The question is, behold, every branch is similar to its root, like a son who is similar to his father. If so, how is it possible that from Holiness should be drawn out Impurity, which is the opposite from Holiness? This is the first part of the question.
The second part of the question is more difficult, since after there already is an existence of Impurity, the Holiness should be interested in nullifying the Impurity, or to weaken it and wage war against it. However, we learn that Holiness sustains it and gives it a vivifying power, as Chazal say on the verse in the Torah (Devarim 4), “For Havaya is Elokim, in the heavens above and on the earth below, there is no other.” “No other”, Rabbi Chanina says, not even sorcery. The sorcerers want to prove that they also have spiritual powers, like the sorcerers in Egypt, for every plague that Moshe did in his mission for Hakadosh Baruch Hu, the sorcerers wanted to prove that they also had spiritual powers, as it says, “And the sorcerers of Egypt also did so, in their sorcery.” This is what Chazal say that even sorcery, whose intent is against His Will, may He be blessed, even this power is from Hakadosh Baruch Hu. It is also written in the Zohar (Yisro, Paragraph 48), “In the Sitra Achora there is a thin light,” a thin light that descends to the place of death, and it gives life to the Sitra Achora.
“Life” means the power of movement, a power that comes from Holiness, since the Sitra Achora has no power. This is like the human body; without a soul to give it life, it is considered like a dead body. Likewise, a machine without electric current has no movement. Therefore, the Holiness is what gives the force of life. This is the question, why does Holiness give the sustaining power to the Sitra Achora?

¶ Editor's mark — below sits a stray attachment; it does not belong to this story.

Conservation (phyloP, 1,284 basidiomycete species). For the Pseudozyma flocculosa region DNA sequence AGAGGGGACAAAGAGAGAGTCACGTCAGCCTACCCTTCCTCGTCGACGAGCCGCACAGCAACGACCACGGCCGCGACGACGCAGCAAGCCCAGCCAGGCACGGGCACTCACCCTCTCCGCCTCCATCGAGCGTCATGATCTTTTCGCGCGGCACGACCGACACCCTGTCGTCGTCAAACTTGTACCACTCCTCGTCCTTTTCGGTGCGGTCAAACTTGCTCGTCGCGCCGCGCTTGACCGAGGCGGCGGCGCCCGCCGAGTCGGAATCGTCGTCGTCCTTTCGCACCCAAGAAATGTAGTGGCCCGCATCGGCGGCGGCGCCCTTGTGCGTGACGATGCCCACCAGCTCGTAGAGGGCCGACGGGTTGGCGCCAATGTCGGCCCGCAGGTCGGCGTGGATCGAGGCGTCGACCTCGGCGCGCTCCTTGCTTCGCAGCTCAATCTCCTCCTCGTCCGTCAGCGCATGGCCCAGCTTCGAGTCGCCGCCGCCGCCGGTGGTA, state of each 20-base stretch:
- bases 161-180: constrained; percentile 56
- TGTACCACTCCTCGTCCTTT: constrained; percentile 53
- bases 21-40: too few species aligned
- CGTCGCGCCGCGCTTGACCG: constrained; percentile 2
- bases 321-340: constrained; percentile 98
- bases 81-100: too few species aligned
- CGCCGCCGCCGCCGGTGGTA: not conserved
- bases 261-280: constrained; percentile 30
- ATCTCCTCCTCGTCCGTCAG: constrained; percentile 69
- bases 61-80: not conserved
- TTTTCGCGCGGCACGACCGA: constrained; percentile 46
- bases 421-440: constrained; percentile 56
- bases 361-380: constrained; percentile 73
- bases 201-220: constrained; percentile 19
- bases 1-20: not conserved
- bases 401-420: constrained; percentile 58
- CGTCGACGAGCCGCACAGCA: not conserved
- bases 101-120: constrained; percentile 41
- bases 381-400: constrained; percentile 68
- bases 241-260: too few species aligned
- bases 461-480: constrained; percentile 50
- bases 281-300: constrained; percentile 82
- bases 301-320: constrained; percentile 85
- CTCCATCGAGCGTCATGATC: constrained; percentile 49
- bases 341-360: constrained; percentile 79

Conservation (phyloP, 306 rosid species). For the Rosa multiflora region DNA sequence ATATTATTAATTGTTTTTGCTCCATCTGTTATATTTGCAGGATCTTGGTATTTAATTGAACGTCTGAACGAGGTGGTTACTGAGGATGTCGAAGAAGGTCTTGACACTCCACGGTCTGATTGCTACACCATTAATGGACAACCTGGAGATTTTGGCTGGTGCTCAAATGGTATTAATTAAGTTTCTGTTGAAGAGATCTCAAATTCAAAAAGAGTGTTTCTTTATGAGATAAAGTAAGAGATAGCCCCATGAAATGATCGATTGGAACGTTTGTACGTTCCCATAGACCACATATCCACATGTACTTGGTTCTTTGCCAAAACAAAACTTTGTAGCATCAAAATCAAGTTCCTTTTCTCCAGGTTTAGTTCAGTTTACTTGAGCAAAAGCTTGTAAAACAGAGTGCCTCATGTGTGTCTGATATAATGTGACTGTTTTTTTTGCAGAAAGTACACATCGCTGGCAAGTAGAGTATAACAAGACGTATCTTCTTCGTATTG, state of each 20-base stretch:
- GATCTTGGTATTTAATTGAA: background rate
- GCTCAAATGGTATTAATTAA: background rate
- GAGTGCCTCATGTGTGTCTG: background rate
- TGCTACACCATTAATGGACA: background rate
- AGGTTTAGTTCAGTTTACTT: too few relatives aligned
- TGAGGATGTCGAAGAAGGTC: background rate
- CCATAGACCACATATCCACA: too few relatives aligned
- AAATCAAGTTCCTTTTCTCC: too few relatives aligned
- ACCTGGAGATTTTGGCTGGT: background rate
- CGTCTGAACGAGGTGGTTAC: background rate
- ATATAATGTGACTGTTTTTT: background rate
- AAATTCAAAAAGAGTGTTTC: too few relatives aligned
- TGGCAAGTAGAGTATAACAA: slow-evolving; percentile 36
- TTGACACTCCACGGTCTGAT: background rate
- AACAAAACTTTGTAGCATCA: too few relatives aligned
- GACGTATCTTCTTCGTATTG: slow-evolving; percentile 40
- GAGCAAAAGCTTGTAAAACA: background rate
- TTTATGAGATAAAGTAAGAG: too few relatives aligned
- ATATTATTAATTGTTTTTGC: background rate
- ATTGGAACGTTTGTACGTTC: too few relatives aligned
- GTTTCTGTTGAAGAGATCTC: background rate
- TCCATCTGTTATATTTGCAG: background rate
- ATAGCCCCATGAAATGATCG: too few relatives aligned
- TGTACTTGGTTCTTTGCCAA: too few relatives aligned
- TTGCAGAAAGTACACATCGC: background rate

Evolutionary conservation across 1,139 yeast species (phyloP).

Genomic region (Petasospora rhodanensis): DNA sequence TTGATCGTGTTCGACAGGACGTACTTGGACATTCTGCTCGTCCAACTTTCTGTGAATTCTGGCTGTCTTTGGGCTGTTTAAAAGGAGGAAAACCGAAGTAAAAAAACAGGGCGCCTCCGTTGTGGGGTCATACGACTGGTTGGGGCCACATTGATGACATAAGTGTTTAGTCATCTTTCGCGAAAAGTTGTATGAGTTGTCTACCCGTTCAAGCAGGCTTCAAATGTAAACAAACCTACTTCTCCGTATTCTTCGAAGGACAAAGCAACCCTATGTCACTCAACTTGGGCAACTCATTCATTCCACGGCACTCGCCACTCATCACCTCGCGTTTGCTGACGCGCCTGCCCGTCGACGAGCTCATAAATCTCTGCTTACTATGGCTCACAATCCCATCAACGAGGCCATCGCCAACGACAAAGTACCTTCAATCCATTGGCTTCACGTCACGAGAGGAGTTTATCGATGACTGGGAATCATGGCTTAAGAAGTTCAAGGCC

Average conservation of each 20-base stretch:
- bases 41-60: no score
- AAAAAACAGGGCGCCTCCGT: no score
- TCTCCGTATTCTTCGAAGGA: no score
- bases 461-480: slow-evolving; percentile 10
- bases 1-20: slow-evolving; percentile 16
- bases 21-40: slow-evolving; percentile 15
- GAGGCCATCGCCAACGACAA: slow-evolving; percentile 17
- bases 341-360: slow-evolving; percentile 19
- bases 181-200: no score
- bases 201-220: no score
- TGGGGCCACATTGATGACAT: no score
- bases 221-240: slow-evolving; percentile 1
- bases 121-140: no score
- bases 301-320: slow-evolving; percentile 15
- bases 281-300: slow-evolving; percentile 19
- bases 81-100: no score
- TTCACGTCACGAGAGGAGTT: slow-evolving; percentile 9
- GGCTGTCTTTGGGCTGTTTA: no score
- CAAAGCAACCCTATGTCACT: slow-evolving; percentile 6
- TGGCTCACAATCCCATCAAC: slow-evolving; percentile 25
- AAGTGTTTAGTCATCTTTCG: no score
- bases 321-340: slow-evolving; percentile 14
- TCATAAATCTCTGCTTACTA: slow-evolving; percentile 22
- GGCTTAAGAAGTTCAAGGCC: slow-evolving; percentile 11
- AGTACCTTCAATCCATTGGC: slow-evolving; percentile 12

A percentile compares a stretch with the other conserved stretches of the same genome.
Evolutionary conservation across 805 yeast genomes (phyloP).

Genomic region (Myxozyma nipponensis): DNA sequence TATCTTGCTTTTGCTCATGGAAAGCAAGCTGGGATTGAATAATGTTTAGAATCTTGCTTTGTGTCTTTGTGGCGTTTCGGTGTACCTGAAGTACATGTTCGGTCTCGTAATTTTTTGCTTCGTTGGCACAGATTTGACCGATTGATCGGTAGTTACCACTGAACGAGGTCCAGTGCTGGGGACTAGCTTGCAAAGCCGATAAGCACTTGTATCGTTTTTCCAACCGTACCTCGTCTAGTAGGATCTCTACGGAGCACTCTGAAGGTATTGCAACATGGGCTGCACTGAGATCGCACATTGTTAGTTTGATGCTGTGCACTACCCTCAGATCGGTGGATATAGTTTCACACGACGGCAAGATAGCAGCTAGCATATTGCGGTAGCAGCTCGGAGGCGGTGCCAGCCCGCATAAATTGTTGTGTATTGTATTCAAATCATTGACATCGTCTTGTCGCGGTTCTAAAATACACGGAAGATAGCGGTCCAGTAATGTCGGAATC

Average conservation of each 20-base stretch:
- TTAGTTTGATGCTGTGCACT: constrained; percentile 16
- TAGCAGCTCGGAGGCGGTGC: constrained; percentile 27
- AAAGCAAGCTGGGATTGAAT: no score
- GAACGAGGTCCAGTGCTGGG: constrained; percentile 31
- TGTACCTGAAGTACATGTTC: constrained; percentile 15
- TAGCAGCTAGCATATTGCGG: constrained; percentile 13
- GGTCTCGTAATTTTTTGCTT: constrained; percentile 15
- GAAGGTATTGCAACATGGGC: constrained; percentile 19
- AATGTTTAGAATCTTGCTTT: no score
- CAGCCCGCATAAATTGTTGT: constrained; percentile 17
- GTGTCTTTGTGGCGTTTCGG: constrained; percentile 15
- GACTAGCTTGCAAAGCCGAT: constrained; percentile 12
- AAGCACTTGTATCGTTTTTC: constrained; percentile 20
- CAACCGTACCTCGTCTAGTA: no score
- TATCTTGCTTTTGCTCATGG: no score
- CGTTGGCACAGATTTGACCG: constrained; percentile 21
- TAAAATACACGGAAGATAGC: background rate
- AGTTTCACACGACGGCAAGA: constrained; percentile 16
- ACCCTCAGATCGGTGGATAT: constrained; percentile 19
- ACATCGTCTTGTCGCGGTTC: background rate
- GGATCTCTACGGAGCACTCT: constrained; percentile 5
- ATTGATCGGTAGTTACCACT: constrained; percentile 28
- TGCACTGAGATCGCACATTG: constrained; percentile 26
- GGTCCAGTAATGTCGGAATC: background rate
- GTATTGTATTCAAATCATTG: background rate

In summation, the fourth inquiry is composed of one question, which is actually two. The first part is that there is a rule that you cannot have a Giver give something, if the Giver does not have that thing himself. In Holiness, there is not a vestige of Impurity. Consequently, how is it possible that Impurity is drawn out from Holiness? This is the first part of the question. The second part is more difficult. Not only that the Impurity is drawn out from Holiness, but the Holiness is interested in the maintenance of the Sitra Achora and supports it and sustains it. For what purpose and why?
Let us move on to the fifth inquiry, “The issue of Techiyas HaMeisim (Resurrection of the Dead): since the body is such a degraded thing, that immediately from the time of birth it is sentenced to death and burial. Furthermore, it says in the Zohar that before the body entirely disintegrates, the Neshama (Soul) cannot ascend to its place in Gan Eden, as long as there is a remnant of the body. If so, what is the obligation (the need) for the body to return and get up for Techiyas HaMeisim? Is Hakadosh Baruch Hu unable to provide pleasure to the souls without the body?”